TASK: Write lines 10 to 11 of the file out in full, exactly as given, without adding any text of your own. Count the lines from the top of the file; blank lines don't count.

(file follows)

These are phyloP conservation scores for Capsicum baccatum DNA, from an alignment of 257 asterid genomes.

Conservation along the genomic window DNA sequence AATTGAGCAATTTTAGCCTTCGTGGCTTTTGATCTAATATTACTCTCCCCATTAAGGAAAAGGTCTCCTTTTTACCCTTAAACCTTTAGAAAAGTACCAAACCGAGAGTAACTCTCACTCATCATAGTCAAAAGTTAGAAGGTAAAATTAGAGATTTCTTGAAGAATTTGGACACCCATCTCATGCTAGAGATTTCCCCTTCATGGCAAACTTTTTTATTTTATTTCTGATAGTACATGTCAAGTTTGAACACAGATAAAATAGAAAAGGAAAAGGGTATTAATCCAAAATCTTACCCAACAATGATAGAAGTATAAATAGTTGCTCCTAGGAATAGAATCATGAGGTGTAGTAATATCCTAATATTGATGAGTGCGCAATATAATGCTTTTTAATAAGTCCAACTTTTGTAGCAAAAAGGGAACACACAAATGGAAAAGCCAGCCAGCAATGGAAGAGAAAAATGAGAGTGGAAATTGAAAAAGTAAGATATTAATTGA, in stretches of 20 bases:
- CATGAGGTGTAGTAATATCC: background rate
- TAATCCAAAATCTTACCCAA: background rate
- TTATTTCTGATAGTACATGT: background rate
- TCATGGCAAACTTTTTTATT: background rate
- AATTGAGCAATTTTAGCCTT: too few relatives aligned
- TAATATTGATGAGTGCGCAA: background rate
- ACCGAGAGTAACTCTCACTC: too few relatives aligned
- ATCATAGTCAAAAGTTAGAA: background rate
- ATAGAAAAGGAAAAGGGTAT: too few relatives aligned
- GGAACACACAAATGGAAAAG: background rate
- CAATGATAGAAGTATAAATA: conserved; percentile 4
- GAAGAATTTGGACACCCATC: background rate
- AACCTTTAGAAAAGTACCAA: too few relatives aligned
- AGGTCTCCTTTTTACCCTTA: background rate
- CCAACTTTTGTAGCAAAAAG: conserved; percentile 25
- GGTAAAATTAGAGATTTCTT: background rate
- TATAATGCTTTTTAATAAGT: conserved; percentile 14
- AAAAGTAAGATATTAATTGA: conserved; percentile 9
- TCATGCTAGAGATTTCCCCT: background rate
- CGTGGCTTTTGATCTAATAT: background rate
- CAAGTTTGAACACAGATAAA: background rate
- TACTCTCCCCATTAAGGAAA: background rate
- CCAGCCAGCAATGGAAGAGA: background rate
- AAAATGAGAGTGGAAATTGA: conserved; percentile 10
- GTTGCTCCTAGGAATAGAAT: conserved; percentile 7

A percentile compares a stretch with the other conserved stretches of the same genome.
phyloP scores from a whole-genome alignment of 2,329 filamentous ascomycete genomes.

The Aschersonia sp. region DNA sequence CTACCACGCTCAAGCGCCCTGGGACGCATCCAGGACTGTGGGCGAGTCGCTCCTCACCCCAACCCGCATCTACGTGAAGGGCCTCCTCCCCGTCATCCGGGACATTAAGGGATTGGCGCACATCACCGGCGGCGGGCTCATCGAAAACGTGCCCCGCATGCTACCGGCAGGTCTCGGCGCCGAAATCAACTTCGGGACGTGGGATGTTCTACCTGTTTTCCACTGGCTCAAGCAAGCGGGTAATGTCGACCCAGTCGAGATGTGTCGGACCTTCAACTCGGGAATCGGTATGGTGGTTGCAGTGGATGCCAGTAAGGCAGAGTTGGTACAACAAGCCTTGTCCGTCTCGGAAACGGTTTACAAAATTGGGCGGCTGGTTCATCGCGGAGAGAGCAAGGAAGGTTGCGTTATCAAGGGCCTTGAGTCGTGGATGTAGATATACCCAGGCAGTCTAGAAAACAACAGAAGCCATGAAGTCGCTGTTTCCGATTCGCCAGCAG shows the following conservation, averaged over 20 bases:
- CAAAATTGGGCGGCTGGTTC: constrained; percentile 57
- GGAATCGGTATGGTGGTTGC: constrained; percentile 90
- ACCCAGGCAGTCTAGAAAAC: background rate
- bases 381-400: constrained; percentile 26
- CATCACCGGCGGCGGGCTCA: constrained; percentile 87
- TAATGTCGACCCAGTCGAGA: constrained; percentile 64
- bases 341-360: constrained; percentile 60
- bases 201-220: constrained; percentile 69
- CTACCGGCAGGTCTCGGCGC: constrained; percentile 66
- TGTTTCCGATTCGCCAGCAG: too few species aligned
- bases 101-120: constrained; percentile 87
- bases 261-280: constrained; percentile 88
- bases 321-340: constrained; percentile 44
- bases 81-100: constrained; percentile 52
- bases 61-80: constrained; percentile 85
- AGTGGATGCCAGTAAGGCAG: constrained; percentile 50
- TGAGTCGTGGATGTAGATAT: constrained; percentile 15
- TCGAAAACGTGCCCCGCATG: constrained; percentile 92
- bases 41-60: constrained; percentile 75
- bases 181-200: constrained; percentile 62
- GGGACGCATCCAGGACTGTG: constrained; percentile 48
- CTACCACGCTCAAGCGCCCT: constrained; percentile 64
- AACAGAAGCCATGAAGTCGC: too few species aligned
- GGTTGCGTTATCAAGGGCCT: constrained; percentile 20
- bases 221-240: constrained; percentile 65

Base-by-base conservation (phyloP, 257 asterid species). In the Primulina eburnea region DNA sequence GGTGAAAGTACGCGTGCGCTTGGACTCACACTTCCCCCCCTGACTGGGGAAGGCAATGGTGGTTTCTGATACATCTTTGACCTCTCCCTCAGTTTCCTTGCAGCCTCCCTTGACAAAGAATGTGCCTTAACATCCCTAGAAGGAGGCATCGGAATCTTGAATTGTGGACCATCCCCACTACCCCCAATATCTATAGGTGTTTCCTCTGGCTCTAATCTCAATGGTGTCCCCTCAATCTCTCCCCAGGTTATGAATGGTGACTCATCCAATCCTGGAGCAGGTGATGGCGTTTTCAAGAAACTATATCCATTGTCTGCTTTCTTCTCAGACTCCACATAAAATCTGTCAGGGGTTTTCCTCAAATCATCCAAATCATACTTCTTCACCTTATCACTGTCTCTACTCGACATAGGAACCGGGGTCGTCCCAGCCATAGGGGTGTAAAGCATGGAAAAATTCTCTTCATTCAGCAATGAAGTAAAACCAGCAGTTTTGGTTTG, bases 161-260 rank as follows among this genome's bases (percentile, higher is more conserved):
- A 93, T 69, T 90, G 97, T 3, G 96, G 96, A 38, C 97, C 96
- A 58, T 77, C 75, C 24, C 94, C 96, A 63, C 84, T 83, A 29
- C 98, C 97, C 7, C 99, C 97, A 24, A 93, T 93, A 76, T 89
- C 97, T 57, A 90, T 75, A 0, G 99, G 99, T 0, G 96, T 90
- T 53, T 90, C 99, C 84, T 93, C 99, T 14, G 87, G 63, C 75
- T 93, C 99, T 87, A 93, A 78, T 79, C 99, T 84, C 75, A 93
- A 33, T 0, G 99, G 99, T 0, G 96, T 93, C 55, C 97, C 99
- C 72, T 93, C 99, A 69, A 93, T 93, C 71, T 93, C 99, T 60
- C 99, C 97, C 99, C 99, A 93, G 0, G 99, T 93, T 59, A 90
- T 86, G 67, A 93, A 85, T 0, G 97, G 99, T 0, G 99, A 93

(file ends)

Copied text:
- ATCATAGTCAAAAGTTAGAA: background rate
- ATAGAAAAGGAAAAGGGTAT: too few relatives aligned